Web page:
Creating Strong Passwords to Protect Your Community Bank

Creating strong and secure passwords is a daily challenge for nearly everyone. The average person uses ten online accounts a day that require logins, has 26 online accounts and 17 different “private passwords.” In addition, they have approximately nine work accounts that require passwords. That’s a lot of passwords to ensure are secure! It’s even more important for community bank employees to ensure their accounts are protected; if they are hacked, the bank’s network and databases are at risk. There are several different techniques to follow to ensure your passwords and your community bank’s systems and data are secure.

Using Pass Phrases as the Password

A common technique is to use a “Pass Phrase.” This involves using a phrase or sentence that means something to you to create a complex password. To make it a little easier you can simplify the phrase to just the first letter of each word. For example, “My son is 8 years older than my daughter” could be used to create “Msi8yotmd”. Adding a special character to form “Msi8yotmd!” strengthens the password by including a character from all 4 possible characteristics – uppercase letter, lowercase letter, number, and symbol.

There are other similar methods that require a little more creativity. The user thinks of a word that means something to him or her and jumbles it up to create a completely random password. Spell it backwards, add numbers, replace some of the characters and voila, you have a strong password. “Liberty2” could become “2ytr3b1L”. This example substitutes the number 1 for “i” and 3 for “e”.

It’s also acceptable to use a word like Liberty and put a number in after each letter: “L3i8b6e2r5t7y0”. The number could be a phone number or anything the user can easily associate with something familiar to them.
Pass phrases can also be used literally. The user simply thinks of a phrase up to 28 characters in length, including the spaces. A good one might be “I love the outdoors!” Notice this password includes an “!” at the end. Therefore, it meets the complexity requirements to include 3 of the 4 possible character sets. Also, it includes the spaces, so the user can type normally when entering the password, as if typing a sentence in a Word document.

Now you are probably thinking, “Hey, doesn’t that break the cardinal rule of NOT USING WORDS in a password?” Yes, but only if the password is too short like “Iamgood!” The minimum password length should be increased in environments where users choose to use pass phrases.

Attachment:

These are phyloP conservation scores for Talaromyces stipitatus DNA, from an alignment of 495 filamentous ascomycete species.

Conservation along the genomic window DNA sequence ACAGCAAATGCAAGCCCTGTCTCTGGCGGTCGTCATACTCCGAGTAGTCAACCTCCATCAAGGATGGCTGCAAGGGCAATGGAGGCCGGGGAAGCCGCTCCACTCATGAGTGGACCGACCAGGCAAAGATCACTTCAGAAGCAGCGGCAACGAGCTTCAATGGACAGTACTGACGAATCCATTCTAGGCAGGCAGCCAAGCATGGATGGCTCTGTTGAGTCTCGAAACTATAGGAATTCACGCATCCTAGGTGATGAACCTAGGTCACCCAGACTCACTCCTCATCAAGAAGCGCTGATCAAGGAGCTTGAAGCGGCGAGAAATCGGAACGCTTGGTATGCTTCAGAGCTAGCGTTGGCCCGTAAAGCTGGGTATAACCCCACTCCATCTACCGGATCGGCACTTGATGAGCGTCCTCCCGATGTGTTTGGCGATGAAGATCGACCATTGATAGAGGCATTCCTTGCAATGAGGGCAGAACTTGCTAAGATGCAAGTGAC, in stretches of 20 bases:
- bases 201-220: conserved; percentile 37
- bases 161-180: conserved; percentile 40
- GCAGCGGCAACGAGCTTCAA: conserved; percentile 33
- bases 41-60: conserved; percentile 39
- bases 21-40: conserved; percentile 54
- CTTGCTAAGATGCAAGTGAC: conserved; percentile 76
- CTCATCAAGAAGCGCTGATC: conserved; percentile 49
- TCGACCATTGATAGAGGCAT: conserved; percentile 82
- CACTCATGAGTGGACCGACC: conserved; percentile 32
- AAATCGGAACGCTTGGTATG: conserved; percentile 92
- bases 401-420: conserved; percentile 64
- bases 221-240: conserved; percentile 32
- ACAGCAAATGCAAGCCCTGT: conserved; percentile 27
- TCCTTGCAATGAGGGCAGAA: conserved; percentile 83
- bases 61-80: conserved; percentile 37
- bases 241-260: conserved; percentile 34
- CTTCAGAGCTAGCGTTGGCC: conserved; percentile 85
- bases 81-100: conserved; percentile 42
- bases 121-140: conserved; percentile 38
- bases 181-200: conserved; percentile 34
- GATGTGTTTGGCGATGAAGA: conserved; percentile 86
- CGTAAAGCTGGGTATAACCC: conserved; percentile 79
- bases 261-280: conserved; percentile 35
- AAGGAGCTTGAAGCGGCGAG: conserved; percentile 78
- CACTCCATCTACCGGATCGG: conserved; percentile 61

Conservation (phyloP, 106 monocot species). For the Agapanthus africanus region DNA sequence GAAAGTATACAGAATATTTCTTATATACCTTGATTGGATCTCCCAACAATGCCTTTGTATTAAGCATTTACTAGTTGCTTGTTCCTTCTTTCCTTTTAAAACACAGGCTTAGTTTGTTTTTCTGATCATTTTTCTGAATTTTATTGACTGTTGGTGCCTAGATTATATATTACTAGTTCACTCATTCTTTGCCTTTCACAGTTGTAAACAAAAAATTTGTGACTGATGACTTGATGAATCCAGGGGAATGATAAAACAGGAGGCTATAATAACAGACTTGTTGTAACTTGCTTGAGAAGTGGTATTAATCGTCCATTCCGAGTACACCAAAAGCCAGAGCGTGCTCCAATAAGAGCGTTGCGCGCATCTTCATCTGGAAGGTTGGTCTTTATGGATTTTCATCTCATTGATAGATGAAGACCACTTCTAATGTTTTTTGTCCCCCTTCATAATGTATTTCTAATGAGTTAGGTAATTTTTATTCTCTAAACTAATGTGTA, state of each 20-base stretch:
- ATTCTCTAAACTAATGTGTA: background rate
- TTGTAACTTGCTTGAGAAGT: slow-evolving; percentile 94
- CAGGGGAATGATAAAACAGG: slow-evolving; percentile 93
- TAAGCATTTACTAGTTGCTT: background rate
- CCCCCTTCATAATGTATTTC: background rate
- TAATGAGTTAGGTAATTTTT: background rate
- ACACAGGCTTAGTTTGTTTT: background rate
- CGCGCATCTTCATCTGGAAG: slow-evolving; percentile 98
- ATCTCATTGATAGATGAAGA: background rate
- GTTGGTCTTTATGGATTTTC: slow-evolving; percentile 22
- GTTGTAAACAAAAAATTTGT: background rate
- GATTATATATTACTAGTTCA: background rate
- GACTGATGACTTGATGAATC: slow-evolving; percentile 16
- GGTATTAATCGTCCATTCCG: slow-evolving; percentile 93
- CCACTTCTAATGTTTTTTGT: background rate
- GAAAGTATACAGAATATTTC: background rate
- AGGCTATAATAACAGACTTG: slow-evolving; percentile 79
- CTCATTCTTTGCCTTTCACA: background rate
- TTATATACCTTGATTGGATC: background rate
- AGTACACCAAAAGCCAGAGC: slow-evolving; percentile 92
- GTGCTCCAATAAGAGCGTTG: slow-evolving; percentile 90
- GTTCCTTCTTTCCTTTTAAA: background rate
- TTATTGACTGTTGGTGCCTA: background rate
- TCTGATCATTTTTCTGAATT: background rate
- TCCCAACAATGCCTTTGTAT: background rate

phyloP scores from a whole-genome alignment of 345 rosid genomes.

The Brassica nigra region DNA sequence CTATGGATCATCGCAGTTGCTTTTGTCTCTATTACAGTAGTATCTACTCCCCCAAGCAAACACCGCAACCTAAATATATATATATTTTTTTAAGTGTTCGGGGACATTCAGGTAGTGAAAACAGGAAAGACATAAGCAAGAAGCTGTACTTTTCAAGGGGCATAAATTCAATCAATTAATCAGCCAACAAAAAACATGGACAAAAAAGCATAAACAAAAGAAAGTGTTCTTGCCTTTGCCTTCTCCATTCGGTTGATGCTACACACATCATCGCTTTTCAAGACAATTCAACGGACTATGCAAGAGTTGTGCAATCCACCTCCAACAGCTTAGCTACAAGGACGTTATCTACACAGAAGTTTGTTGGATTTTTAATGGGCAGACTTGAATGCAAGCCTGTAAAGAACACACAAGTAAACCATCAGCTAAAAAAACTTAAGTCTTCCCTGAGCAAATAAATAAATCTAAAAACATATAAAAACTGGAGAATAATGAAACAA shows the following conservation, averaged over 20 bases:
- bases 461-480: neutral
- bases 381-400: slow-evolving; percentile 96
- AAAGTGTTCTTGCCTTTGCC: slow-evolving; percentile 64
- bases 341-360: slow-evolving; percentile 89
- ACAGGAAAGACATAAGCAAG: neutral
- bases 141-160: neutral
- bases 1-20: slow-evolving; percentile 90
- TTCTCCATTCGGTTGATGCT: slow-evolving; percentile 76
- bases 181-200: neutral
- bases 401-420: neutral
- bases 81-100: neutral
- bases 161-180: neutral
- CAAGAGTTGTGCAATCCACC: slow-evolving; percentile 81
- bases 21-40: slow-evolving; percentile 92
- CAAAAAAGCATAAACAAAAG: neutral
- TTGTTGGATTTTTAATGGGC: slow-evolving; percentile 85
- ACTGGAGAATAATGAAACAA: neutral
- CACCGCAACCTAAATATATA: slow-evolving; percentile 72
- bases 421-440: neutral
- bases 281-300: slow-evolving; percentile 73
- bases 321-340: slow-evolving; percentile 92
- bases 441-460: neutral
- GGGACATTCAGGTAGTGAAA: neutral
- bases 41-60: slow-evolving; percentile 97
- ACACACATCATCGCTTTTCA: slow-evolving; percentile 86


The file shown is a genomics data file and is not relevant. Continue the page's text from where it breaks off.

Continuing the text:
Employing 14-28 character passwords including the password complexity requirement makes them much harder to guess using today’s common tools. While this may sound difficult, it’s actually easier in practice. Users only need to get accustomed to using a pass phrase, which is much easier to remember and type than a random eight character password.



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Pass Phrases Should Have a Minimum Length of 14 Characters

The domain, or network password settings should be updated to require a minimum of 14 character passwords. In addition, employees need to be educated on using pass phrases. It’s much more realistic to expect users to create a long pass phrase than it is to rely on them to create a completely random eight character one each time.

With local network access most eight character passwords can be quickly discovered using widely available tools. While using a random (no words) eight character password with all four character types prevents the elemental dictionary cracks, it does not prevent the more sophisticated methods; it merely slows them down somewhat. These methods are widely used by third party auditing firms during network audits or testing.

It Is Important to Properly Store Passwords

It is never acceptable to keep them written down! While it is important to ensure passwords are created correctly, it is also important to make sure they are stored correctly. They should never be written down in a location that is easily accessible or sitting out where anyone can find them. Also, don’t store your passwords with your computer at work or while you are traveling. Do not store your encryption and domain password on a piece of paper in your laptop bag, which leads to potential breaches when the bag and computer are stolen.

The next time your network is audited, you won’t receive a list of all your users and their passwords from a slyly smiling auditor. At a minimum, use 14 characters on your administrator accounts to keep them safe. As a best practice, ensuring the security of bank employees’ accounts and passwords should become a routine task.



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